[CQ-Contest] Improving voice recordings for phone contests

Ktfrog007 at aol.com Ktfrog007 at aol.com
Thu Mar 7 10:01:39 EST 2013

Hi Pete,
Thank you for this positive and helpful posting.  I'm not  much of a phone 
op and have never used a voice keyer, but I thought it important  enough to 
save in my "Hints & Kinks" email folder for future  reference.
Kermit, AB1J
In a message dated 3/7/2013 13:11:26 Coordinated Universal Time,  
n4zr at contesting.com writes:

As a  diversion from the debate about which contest is better....

Before last  weekend's contest, I had a chance to experiment a bit with 
my voice  recordings.  One of the problems I have always had is that when 
I try  to enunciate clearly I always slow down, and the resulting 
recording lacks  the urgency you expect in a contest situation. I also 
always notice  stations whose recorded and live audio don't sound 
anything alike, and  wanted to minimize that as much as possible.

I use Audacity, excellent  freeware recording software, but this time 
around I "discovered" its  "Change Tempo" function, which speeds up 
speech without changing the pitch  or timbre.  The results are wonderful 
- you can speed up any  recording 10 or 20 percent at a time, and it 
sounds completely natural,  just faster.

So what I do, for whatever it is worth, is the  following.  This may be 
old hat for the SSB pros, but judging from  what we hear on the air, it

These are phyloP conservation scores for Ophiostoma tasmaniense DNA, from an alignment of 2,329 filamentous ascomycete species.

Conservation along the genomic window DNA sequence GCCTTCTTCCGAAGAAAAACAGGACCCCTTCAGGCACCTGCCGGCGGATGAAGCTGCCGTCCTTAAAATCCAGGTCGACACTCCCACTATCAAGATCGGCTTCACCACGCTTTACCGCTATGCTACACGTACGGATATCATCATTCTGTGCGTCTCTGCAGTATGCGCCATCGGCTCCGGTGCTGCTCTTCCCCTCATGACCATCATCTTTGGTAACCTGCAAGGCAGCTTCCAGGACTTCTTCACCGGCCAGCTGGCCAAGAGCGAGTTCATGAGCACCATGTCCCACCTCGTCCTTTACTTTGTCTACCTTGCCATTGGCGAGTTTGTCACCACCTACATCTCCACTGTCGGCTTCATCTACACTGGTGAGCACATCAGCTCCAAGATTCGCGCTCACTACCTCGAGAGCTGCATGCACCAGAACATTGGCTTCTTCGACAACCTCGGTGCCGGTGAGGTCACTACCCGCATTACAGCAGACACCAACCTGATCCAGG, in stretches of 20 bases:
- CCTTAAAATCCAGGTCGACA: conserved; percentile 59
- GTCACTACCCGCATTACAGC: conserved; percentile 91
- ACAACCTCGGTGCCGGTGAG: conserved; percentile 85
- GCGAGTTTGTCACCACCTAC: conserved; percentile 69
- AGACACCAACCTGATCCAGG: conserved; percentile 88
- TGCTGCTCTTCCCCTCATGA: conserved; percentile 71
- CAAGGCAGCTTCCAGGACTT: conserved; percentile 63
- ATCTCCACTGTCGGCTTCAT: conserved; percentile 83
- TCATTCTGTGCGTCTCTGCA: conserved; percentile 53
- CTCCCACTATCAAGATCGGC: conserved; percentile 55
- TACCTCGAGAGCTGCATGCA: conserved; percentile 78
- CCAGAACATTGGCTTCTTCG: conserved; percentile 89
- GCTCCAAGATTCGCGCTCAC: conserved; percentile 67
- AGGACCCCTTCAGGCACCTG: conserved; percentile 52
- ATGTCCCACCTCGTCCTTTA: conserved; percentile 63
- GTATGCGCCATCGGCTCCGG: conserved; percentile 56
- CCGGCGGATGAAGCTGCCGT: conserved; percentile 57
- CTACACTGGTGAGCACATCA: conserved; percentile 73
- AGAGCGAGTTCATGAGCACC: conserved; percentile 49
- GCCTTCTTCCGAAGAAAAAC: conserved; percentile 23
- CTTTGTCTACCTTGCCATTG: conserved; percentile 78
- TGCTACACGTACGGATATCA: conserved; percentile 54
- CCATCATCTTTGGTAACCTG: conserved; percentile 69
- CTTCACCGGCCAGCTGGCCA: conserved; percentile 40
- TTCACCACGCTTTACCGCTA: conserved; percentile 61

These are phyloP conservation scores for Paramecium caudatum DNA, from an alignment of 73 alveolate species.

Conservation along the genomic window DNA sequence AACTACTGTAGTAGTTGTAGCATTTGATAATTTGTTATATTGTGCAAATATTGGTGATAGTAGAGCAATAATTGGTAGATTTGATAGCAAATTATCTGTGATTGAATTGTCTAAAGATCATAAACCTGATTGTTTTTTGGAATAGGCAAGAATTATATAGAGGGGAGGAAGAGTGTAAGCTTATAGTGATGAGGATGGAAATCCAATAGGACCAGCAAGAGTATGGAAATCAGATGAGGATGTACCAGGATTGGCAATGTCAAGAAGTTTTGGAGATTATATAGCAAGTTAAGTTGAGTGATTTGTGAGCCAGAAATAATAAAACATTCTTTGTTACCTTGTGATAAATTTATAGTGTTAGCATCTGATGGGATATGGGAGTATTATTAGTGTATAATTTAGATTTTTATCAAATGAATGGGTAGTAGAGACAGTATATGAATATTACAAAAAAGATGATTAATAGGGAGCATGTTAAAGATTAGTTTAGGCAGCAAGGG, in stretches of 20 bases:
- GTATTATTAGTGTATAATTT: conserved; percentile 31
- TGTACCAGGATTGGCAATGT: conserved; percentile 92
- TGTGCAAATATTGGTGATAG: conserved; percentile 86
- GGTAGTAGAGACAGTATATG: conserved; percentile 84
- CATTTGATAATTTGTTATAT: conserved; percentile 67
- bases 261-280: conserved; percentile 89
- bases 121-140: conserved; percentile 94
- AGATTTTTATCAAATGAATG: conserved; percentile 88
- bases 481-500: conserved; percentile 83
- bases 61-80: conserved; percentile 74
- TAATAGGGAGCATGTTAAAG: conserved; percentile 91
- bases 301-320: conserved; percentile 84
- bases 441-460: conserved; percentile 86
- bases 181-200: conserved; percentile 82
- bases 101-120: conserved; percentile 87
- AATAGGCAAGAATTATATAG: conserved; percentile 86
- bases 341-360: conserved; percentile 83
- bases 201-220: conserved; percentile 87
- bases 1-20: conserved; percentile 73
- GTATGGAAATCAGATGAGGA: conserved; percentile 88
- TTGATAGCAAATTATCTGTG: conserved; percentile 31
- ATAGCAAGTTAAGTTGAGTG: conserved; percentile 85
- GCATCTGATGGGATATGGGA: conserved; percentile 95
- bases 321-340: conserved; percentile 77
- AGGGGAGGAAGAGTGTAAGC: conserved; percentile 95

could be useful for a lot of other  people.

*make a recording.

*trim it (in Audacity) so there is no  dead air.

*amplify (without clipping) in Audacityto set peaks at 0  dB.

*listen and adjust the tempo (on the same Enhance menu) for the  effect I 
want.  Repeat these 4 steps for each recorded  message.

*adjust my sound card's microphone gain (I run my microphone  through the 
sound card) so that it produces the same peak level as the  recordings.

*adjust my transceiver's TX equalizer, mic gain and  compression to give 
me the sound I want on the air.  It is much  easier to do this with a 
recorded message, so you can really listen to  yourself.  The nice part 
of having done the preceding steps is that  you only have to adjust your 
transceiver controls.


73,  Pete N4ZR
Check out the Reverse Beacon Network  at
blog at reversebeacon.blogspot.com.
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